~~~~~~~~~~~~~~ I O 93 93/93 I O ~~~~~~~~~~~~~

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Location: LaGrange, Kentucky, United States

The opinions and interests of a husband, analyst and Iraq war veteran.


Tuesday, July 26, 2005

Despite inflamatory headline - The NY Times gets it right (for once)

for acknowledging that there are two schools of thought when it comes to recruit training. Here's mine: Abuse of recruits is training when it maninfests in a little yelling. Abuse of recruits is a crime when it manifests in physical assault, and courts-martial are appropriate.

As Recruiting Suffers, Military Reins In Abuses at Boot Camp

The Fort Knox courts-martial have drawn praise and lament from soldiers and veterans. After one of the trainers, Sgt. First Class David H. Price, was demoted in April for telling a recruit to swallow his vomit, dragging another by his ankles and hitting a third with a rolled-up newspaper, one soldier wrote to The Army Times saying that when she was in basic training in 1988, "the drill sergeants were allowed to do a lot of things."

"Now if they look at a recruit the wrong way, they get in trouble," wrote the soldier, Specialist Kirstin Clary. "Back then, it was still the real Army and not a farce."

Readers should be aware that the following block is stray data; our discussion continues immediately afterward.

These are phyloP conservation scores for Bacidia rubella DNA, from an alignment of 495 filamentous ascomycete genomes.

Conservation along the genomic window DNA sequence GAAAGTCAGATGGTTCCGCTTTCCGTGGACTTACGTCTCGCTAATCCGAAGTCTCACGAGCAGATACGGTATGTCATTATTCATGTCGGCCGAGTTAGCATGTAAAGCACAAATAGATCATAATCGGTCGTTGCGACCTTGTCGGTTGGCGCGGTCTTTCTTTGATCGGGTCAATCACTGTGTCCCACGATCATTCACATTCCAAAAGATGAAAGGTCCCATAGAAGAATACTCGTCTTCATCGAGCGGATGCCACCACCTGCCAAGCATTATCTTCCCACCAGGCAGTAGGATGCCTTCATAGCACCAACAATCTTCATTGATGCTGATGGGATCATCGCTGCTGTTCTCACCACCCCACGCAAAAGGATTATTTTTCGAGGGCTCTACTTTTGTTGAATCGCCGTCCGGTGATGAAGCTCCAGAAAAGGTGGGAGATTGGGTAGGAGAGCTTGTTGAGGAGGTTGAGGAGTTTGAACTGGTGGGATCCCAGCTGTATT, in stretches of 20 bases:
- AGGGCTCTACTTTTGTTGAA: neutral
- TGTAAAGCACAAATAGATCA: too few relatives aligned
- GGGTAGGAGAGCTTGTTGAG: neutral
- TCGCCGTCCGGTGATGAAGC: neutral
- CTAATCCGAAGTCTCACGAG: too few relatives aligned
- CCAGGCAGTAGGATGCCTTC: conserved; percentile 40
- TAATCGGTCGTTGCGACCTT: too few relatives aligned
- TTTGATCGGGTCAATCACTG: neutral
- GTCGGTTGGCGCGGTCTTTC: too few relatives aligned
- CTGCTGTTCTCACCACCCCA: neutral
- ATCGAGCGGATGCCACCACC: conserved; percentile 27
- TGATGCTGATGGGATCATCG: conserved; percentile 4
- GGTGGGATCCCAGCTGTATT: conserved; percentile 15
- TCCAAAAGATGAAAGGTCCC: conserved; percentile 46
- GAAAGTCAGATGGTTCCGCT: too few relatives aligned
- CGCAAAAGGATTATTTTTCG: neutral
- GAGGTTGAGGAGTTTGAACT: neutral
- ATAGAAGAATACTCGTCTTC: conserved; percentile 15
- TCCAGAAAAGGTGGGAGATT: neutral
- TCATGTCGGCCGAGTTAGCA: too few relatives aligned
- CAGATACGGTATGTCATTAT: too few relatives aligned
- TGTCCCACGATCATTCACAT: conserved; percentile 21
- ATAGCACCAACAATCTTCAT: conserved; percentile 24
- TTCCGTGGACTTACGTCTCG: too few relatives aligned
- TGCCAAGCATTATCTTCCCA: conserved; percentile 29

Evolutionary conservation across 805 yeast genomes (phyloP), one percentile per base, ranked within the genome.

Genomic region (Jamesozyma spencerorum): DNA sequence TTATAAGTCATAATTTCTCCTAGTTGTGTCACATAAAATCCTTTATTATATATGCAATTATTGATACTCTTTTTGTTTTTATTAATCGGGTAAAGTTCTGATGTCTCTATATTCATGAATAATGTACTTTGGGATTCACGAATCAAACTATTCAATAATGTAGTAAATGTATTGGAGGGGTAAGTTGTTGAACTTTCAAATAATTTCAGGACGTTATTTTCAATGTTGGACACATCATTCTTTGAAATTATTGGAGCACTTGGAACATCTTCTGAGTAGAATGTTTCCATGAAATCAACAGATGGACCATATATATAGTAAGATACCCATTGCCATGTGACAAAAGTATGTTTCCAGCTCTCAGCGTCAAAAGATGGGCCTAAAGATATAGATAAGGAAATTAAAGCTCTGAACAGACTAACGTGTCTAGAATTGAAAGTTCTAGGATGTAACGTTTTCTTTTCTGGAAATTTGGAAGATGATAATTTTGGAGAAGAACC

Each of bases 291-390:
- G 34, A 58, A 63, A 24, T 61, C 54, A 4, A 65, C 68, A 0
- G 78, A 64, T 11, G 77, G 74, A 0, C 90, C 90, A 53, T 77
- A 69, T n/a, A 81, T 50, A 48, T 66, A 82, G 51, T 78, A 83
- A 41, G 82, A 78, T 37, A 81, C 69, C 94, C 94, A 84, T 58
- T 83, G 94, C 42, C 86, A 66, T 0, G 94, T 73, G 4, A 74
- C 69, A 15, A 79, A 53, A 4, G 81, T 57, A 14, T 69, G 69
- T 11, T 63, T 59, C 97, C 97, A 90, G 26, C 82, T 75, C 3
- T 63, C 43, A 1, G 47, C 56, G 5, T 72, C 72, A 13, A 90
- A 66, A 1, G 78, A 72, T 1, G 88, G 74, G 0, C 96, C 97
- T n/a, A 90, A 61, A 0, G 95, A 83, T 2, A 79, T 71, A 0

But others wrote that although they understood the stress of being a drill sergeant, the punishment was fair, or even too light. Maj. John E. Niamtu, retired, wrote that molding recruits should be done "by example, not brutality."

Senior officers and independent experts in military justice agree that the culture of basic training has been transformed since the Vietnam War.

"As recruiting suffers"? Sheesh. But's that's a topic for another post.

Our all volunteer military works. I spent nine months in recruit training at Paris Island, most of the year 1999. (Note: If you want to join up, don't break your ankle, and definately don't do it four times.) I submit to you that the prohabition against physical contact between instuctors and recruits has made boot camp even more arduous. Trust me. Drill Instructors are ingenious at coming up with psychological tactics to replace the physical ones they've been denied. And it's the psychological training that makes all the difference during wartime. Beatings can instill the right mindset for war. But it's not the most effective method.

Those veterans who were trained using physically abusive methods and pine for today's recruits to receive the same need to wake up and experience the future. I salute your service, and say thank you. What I and my fellow service members have accomplished is a direct result of standing on the shoulders of those who served before us. But today's military members are better trained, more motivated, and higher paid, all because of a shift in mindset more suited to our all volunteer forces.

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